Orphan Black’s Silly Patient Notion


Orphan Black

I started binge-watching Orphan Black on Amazon Prime Video the other day, and I was enjoying it immensely until right up to the tail end of the first season. Tatiana Maslany’s acting definitely lives up to its billing, and it’s certainly a shame that she’s been snubbed at the Emmy’s for two years running.

However, the show wandered off into the weeds a bit with the whole “We’re patented!” reveal in Episode 10. Now, I won’t debate intellectual property here (I’m pro-IP), nor patents specifically (I’m pro-patent), but regardless of your position on IP you have to agree: patents are being terribly misrepresented in the show, at least through the end of Season 1.

Throughout, and rightly so, much has been made of the fact that the clones are victims of an illegal scientific experiment. That’s valid–whether or not you agree that cloning should be illegal (I don’t, necessarily), it certainly is, and there’s just no way for illegal cloning to have any legitimate patent implications. It’s not even necessary to say that such a cloning patent would have no legal standing–merely submitting the application would be a quick way to get arrested.

On a similar note, what about those agreements that the Neolutionists put in front of the clones to sign? From what I can tell, they’d be summarily dismissed at court, in the same fashion and for the same reasons that protection agreements signed with the mob would be invalidated. The writers seem to be forgetting that illegal activities are, well, illegal.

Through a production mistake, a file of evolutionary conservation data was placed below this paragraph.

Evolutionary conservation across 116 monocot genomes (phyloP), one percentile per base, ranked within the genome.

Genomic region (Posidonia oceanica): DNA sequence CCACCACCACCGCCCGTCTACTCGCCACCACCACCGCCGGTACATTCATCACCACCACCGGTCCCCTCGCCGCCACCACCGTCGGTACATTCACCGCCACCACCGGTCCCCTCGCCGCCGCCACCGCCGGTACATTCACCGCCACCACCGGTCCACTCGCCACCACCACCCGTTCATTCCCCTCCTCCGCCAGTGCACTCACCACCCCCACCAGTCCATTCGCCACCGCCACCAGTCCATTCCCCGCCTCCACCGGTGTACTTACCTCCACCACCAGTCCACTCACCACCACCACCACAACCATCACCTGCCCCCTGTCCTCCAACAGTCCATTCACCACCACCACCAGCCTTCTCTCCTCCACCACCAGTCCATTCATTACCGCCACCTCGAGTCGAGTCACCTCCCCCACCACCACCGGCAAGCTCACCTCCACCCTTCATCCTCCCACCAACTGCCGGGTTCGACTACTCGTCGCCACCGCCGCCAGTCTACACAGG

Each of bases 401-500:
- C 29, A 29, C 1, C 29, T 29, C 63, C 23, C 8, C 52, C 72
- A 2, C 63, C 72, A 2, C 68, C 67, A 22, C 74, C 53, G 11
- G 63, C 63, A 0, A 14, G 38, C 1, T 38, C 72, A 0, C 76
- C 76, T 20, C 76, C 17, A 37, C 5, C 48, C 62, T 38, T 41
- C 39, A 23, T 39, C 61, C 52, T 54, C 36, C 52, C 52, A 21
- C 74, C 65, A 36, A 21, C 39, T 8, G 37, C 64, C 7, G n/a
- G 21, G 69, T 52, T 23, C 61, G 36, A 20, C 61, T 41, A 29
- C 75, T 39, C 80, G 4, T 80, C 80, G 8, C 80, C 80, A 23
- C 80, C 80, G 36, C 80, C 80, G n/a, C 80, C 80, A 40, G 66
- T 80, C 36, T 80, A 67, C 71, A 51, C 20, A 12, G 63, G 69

And so, it’s quite silly to propose that the clones are legitimately anyone’s IP, no matter how interesting a science fiction trope it might represent. The writers could have posited a culture in which such a cloning program is legal, to include the idea that a human being of whatever genetic makeup could indeed be someone’s property (which would, of course, be slavery). If they had, then sure, depicting the clones as concerned about their legal status would make some sense. But they didn’t, and doing so would dramatically reduce the show’s tension in general. It’s something of a Catch-22, whether the writers realize it or not.

I’m going to go ahead and purchase Season 2, simply because Maslany’s performance is so incredible and, otherwise, the writing has been generally good. But I do hope that the whole “patent” notion is taken out of the storyline. Simply put, it’s ridiculous.


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